The Southern Ukrainian Conference took advantage of this situation and invited many foreign evangelists who held massive campaigns that sometimes lasted for several weeks. Among those who came to preach were Rudolf Skoretz (Canada), Lowell Hargreaves, Dan Serns, Larry Lichtenwalter, Wilmar Gonzalez, Jim Gilley, Max Trevino, and Agatha Thrash from Uchee Pines Institute. Such outreach programs usually included educational lectures on the Bible, faith, lifestyle, biblical prophecies, Jesus, and God’s plan of salvation. The programs culminated in an appeal and baptism of those who had accepted the truth.
From 1994 to 2000 the conference prioritized public evangelism and membership growth.
The 2000-2003 period was devoted to planting new churches and acquiring church buildings under the Euro-Asia Division’s 300x300x300 initiative. The plan involved teaching and sending 300 pastors to 300 unentered places, and acquiring 300 church buildings in the territory of the former USSR. As a result, the Southern Ukrainian Conference organized 13 new churches and purchased 13 church buildings.
At the same time, a small groups program was launched for a more effective Adventist mission implementation. The program encouraged local members to meet in small groups during the week for Christian fellowship and spiritual encouragement.
The Southern Ukrainian Conference has set a goal to plant a church or a company in every town or city in the near future. The conference has supported the General Conference initiative “Every Day with Jesus,” aimed at motivating each member to grow spiritually by developing a deeper relationship with Jesus Christ through prayer, Bible reading, and serving others.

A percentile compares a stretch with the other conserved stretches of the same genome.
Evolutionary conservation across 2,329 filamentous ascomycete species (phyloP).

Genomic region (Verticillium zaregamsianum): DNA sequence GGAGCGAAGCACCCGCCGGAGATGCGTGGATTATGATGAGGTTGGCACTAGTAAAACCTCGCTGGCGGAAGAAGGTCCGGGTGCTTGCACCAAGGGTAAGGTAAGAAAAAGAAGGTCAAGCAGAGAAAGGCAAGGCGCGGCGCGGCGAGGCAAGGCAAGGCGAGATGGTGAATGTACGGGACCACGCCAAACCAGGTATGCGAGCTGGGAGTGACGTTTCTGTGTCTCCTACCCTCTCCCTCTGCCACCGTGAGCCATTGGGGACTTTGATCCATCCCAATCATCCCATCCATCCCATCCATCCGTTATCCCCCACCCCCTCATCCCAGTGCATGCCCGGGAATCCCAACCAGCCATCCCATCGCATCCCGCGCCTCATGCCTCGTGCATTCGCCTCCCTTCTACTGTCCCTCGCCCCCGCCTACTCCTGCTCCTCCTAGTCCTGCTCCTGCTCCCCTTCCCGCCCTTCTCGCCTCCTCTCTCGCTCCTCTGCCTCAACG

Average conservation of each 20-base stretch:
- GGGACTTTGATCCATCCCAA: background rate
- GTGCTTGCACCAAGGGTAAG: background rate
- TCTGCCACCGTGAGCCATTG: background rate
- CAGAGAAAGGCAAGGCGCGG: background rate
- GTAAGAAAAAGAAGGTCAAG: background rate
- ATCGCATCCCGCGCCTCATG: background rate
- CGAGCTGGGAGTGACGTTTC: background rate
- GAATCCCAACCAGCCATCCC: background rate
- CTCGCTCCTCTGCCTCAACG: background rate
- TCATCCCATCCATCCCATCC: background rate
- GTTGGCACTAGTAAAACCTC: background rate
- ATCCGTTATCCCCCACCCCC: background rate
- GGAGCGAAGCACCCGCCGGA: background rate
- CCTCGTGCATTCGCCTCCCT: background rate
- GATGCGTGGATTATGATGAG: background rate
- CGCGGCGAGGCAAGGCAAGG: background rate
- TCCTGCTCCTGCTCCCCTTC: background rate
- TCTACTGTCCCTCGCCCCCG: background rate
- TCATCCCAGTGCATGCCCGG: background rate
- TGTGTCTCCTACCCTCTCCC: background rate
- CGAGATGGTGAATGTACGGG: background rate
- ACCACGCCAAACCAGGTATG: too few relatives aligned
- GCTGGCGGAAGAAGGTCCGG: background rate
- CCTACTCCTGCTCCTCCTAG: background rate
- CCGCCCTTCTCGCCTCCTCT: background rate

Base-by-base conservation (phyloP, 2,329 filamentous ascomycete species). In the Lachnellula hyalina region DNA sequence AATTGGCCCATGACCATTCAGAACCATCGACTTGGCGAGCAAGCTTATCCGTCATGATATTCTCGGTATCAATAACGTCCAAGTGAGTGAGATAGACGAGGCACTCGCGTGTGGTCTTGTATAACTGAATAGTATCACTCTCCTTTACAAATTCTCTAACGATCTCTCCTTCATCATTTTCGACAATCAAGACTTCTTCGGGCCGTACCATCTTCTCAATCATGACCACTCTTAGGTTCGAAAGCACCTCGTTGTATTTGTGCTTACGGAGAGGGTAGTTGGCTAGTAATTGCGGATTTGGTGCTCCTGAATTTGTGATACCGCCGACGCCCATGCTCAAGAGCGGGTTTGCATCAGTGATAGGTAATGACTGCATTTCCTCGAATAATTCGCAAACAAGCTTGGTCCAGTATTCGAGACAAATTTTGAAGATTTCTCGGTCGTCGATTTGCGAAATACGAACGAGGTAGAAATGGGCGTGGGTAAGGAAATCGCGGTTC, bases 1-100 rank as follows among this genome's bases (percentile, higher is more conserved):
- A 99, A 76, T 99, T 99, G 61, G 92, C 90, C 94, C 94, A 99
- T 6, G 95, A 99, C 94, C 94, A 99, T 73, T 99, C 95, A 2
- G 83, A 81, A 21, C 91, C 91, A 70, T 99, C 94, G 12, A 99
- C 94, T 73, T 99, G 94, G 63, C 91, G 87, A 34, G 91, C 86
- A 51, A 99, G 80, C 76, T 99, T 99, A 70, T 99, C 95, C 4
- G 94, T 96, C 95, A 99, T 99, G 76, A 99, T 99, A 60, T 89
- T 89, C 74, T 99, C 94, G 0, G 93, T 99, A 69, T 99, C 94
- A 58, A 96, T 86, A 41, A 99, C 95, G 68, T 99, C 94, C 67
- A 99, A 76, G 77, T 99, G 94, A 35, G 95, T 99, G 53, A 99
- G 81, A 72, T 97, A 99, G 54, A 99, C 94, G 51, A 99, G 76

In 2010 the Southern Ukrainian Conference concentrated its efforts on organizing Centers of Influence with the support of local churches. Thanks to this new strategy, the conference established in the city of Nikolaev a regional media center as a branch of the Nadiya TV Channel, and opened two Christian secondary schools in Kherson and Odessa. In the Nikolaev Region the conference also founded a charitable fund called “Alfa-Nick” for protecting children’s rights and supporting orphans, families with many children, and disadvantaged families.12 The fund strives to prevent child abandonment and promotes foster homes. “Alfa-Nick” is working on building a welfare center with four foster homes for 35-40 children. The first home opened April 27, 2012. In addition, the welfare center will accommodate an educational center with a kindergarten, a secondary school, sports and playgrounds, and children’s creativity camps.
In 2014, Russia annexed Crimea. Consequently, the Crimea Mission was organized that same year and cut off from the Southern Ukrainian Conference. It is not part of the Ukrainian Union, but an attached field of the Euro-Asian Division.13
Conference membership peaked at 8,051 in 1999, few years after it was organized, but the trend has been downward since.14
Since 2011 the Southern Ukrainian Conference published a monthly Christian educational newspaper titled Accent. With a circulation of 25,000, it mostly targets secular readers.